Students taking this unit will be able to analyse and evaluate arguments and texts. Above all, committed students will emerge from this course unit with an advanced capacity to think critically, i.e. knowledgeably, rigorously, confidently and independently.
Group/team working
Students taking this unit will be able to work courteously and constructively as part of a larger group.
Innovation/creativity
On this unit students are encouraged to respond imaginatively and independently to the questions and ideas raised by texts and other media.
Leadership
Students on this unit must take responsibility for their learning and are encouraged not only to participate in group discussions but to do so actively and even to lead those discussions.
Project management
Students taking this unit will be able to work towards deadlines and to manage their time effectively.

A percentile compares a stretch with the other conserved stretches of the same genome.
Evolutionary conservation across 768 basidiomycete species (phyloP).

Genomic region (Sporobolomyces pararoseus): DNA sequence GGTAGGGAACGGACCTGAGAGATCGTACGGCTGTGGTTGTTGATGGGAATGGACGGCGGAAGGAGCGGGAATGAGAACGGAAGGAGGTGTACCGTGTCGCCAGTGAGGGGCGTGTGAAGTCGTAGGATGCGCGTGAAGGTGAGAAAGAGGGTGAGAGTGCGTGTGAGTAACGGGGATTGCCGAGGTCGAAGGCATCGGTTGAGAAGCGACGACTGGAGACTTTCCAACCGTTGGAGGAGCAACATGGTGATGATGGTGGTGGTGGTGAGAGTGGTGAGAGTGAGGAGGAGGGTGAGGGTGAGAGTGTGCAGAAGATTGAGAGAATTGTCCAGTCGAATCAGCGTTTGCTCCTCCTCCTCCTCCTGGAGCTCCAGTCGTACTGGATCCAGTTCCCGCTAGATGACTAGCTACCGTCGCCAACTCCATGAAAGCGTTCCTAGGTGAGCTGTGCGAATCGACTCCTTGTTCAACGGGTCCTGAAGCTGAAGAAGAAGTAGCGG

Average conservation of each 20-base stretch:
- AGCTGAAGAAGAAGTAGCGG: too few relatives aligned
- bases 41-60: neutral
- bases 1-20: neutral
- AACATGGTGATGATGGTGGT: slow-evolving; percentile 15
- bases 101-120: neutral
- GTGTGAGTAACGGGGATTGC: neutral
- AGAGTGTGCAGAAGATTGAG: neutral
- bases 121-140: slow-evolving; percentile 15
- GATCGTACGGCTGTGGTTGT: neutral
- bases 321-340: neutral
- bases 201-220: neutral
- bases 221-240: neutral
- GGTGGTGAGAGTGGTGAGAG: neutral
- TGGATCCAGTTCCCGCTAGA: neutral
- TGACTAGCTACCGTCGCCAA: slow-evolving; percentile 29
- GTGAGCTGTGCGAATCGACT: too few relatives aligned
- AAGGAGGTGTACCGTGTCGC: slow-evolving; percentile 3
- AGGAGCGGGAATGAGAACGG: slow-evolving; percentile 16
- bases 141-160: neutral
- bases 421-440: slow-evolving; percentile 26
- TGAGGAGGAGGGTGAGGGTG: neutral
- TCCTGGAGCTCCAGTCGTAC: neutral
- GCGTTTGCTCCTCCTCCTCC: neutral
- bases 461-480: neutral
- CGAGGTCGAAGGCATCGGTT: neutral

Oral communication
Students taking this unit will be able to show fluency, clarity and persuasiveness in spoken communication.
Research
Students on this unit will be required to digest, summarise and present large amounts of information. They are encouraged to enrich their responses and arguments with a wide range of further reading.
Written communication
Students on this unit will develop their ability to write in a way that is lucid, precise and compelling.

Assessment methods

text exercise: translation, commentary and short essay 40%
Essay 60%

 

Feedback methods

Written and face-to-face (upon arrangement)

Recommended reading

Set text: V.A. Kolve and Glending Olson, eds. The Canterbury Tales: Seventeen Tales and the General Prologue, 3rd ed. (New York: Norton, 2018)

Useful introductory critical material: David Wallace, Geoffrey Chaucer: A New Introduction (Oxford: Oxford University Press, 2017). See further Steve Ellis, ed. Chaucer: An Oxford Guide (Oxford: Oxford University Press, 2005); Helen Phillips, An Introduction to 'The Canterbury Tales' (London: Macmillan, 2000); Gail Ashton, Studying Chaucer: Approaching 'The Canterbury Tales (Plymbridge House, 2000).

On Chaucer’s life see Paul Strohm, The Poet’s Tale (Profile, 2015). 

Study hours

Independent study hours
Independent study 165

Teaching staff

Staff member Role
David Matthews Unit coordinator

Return to course details